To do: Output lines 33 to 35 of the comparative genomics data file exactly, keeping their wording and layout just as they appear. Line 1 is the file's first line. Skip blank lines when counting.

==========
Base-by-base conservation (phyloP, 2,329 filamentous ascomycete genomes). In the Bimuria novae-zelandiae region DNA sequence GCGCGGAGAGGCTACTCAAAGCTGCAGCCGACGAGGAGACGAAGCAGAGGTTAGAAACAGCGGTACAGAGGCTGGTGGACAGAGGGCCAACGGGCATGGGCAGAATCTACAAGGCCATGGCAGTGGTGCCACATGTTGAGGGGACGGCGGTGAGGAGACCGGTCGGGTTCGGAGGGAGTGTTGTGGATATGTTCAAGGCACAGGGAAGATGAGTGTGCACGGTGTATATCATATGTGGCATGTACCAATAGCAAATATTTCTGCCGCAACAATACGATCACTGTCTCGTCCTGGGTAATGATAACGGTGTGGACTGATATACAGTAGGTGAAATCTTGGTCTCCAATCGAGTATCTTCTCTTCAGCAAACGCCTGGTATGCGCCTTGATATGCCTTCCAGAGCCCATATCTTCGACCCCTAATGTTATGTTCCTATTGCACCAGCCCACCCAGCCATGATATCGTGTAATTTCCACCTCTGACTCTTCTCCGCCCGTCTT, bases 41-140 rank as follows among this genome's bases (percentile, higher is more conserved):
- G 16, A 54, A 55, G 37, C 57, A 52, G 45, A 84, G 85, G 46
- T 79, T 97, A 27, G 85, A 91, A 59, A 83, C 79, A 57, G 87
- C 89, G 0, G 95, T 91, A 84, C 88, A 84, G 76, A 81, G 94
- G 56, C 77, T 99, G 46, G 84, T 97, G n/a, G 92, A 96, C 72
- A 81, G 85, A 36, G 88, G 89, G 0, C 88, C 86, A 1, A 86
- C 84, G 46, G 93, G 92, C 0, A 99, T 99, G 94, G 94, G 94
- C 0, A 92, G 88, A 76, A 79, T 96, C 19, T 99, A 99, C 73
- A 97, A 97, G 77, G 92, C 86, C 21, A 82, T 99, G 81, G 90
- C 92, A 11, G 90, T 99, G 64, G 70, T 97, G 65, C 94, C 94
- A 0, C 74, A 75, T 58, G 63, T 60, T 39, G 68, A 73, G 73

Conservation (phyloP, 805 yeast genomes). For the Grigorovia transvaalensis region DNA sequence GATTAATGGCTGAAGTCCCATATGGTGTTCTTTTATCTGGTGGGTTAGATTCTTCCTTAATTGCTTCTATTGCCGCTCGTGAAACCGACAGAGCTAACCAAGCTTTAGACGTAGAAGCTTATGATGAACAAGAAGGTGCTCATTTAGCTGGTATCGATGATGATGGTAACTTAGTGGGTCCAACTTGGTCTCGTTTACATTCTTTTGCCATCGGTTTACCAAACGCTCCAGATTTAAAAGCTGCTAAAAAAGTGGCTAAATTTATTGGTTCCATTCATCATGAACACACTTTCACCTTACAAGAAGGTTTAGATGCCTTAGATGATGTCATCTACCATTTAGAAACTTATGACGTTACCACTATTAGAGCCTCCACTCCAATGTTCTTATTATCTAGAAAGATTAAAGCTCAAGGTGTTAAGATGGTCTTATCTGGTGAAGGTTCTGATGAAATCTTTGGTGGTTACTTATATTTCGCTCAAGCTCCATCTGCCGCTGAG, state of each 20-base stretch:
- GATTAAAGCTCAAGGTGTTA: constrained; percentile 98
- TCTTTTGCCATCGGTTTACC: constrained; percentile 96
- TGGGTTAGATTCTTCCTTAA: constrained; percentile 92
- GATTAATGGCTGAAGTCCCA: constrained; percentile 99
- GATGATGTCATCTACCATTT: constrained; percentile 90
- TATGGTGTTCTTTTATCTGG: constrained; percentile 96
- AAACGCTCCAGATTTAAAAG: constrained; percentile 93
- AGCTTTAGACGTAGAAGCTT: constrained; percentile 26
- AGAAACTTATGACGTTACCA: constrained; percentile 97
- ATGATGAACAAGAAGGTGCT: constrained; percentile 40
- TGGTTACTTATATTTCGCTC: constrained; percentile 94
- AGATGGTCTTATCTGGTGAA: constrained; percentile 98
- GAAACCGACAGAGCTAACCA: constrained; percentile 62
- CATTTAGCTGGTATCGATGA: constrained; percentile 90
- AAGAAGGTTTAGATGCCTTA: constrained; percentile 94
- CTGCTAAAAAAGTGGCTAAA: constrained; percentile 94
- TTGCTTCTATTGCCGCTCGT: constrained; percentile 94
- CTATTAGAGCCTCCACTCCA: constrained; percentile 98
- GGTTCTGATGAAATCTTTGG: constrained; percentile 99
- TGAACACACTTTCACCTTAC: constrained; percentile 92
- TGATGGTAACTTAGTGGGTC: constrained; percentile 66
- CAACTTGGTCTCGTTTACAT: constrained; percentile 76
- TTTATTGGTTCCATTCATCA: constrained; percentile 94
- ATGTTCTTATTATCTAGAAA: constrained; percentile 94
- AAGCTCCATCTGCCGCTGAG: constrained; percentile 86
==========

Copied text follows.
- TGATGGTAACTTAGTGGGTC: constrained; percentile 66
- CAACTTGGTCTCGTTTACAT: constrained; percentile 76
- TTTATTGGTTCCATTCATCA: constrained; percentile 94